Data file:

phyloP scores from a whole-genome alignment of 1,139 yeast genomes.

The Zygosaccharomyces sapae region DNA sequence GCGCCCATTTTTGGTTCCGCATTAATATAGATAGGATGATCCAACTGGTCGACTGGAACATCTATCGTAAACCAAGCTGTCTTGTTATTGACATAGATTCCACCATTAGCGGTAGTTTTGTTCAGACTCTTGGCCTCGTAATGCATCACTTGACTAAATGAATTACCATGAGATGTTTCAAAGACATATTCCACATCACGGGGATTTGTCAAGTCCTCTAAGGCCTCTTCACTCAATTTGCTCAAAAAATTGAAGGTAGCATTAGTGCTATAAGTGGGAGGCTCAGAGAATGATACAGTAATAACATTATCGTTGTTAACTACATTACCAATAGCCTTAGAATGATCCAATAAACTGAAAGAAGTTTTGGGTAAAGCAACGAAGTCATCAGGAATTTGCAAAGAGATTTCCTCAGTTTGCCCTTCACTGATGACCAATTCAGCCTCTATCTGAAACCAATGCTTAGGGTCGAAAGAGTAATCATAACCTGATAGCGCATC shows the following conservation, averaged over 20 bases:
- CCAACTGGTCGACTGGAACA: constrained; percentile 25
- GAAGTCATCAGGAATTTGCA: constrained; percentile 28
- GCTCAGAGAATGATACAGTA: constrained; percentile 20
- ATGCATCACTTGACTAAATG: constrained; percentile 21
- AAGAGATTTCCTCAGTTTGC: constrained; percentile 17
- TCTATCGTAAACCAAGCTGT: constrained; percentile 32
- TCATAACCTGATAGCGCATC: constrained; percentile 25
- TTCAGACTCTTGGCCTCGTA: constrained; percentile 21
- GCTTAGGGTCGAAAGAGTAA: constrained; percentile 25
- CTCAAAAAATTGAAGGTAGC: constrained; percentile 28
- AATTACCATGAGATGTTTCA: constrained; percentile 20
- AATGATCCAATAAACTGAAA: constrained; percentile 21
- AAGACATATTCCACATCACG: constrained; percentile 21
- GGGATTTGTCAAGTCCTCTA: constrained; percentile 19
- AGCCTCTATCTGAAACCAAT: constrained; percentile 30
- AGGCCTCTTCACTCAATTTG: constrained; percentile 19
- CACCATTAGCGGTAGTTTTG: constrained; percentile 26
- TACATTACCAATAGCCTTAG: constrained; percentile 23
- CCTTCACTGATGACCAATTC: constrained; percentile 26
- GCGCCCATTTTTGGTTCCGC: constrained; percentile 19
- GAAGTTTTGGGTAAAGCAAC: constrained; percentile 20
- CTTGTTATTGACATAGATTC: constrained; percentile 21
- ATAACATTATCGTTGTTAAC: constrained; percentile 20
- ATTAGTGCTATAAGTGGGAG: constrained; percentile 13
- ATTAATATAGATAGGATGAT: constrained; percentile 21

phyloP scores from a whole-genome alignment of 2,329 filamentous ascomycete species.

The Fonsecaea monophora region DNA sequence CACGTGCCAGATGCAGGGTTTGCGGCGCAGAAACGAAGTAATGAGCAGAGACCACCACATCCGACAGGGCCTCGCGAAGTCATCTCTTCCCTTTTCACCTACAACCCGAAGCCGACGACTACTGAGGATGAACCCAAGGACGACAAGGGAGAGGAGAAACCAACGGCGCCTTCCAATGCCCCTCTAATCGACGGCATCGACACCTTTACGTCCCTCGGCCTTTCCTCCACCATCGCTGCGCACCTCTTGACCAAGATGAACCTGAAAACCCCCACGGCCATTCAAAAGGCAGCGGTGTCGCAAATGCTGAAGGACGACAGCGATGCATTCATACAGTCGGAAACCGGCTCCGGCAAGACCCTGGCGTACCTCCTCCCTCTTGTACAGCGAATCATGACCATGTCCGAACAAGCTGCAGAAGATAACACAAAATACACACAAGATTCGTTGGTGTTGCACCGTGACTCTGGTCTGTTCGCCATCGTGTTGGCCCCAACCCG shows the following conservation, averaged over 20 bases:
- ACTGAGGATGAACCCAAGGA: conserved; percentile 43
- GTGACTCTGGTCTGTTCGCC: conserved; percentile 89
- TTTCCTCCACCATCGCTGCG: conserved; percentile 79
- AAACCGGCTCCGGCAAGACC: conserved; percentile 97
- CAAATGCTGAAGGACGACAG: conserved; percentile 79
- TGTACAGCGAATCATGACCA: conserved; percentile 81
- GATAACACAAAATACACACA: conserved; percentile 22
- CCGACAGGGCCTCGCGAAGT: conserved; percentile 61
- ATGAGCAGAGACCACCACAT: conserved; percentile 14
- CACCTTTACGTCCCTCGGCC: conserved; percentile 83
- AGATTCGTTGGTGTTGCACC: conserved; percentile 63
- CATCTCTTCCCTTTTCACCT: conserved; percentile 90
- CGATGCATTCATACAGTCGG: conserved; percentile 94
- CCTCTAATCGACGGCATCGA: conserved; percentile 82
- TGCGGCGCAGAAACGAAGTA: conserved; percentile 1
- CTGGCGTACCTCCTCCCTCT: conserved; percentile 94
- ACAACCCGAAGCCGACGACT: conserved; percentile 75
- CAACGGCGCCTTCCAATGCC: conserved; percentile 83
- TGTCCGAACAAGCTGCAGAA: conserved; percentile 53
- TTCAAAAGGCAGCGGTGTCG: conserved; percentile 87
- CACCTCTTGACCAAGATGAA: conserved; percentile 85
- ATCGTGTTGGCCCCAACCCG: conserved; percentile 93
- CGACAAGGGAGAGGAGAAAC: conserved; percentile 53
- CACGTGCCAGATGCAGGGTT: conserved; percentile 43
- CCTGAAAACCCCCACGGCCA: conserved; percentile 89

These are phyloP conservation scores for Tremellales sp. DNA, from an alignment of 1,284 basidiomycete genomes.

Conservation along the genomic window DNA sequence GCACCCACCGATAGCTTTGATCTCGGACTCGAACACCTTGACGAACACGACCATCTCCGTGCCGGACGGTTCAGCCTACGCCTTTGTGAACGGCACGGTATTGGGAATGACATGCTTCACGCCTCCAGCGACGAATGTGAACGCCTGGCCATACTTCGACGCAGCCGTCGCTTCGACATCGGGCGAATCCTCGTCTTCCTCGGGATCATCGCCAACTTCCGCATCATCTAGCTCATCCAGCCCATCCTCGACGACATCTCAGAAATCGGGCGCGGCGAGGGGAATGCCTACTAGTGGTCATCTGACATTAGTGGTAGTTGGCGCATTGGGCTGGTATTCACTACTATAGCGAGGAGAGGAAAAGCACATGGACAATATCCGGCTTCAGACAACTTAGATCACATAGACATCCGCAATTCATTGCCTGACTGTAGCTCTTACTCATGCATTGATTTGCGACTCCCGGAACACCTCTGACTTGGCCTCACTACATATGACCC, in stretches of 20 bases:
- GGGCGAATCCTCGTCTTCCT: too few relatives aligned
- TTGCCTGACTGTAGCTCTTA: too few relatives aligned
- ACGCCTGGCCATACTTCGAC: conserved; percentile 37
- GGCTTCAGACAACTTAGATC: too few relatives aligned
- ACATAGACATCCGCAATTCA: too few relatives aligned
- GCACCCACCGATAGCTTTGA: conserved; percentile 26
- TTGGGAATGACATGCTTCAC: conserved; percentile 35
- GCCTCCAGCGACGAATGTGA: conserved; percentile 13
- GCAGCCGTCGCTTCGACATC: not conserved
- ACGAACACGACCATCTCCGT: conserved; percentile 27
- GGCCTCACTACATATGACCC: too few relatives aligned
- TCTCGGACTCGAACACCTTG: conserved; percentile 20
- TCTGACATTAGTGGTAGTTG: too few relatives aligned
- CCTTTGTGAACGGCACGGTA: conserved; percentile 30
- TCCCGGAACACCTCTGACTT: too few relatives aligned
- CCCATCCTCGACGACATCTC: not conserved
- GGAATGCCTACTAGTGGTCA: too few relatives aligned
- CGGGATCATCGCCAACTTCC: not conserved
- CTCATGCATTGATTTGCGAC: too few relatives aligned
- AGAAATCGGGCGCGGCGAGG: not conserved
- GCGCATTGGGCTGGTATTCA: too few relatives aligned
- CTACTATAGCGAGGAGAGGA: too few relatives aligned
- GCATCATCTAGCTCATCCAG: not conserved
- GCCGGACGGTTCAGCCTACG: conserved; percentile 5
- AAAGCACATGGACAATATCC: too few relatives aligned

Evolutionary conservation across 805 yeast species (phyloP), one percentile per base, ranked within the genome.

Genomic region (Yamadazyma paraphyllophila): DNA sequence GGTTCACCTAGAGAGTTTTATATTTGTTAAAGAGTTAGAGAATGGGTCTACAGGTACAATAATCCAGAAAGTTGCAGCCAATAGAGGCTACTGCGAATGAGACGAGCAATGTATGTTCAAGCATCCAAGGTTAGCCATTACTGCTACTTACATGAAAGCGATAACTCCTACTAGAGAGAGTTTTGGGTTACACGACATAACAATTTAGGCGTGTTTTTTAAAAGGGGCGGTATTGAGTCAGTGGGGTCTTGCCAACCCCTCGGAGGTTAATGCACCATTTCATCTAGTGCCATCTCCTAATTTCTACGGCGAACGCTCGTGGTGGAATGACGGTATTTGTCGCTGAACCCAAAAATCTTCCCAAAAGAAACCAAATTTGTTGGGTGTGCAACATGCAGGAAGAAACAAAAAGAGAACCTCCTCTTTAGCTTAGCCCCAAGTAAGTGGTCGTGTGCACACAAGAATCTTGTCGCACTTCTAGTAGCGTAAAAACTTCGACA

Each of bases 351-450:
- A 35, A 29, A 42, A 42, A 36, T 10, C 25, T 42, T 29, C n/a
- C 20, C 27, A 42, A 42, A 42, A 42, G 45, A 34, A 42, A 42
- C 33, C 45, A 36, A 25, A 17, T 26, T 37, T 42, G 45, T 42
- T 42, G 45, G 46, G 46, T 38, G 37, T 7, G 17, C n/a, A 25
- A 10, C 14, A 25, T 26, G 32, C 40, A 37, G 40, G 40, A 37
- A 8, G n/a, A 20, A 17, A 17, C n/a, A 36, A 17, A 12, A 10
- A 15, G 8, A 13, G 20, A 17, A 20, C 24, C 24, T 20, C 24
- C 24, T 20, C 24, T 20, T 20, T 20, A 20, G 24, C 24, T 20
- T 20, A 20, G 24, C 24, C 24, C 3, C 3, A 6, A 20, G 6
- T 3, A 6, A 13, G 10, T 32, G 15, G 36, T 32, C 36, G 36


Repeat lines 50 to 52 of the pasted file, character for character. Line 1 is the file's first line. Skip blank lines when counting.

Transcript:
- CACCTCTTGACCAAGATGAA: conserved; percentile 85
- ATCGTGTTGGCCCCAACCCG: conserved; percentile 93
- CGACAAGGGAGAGGAGAAAC: conserved; percentile 53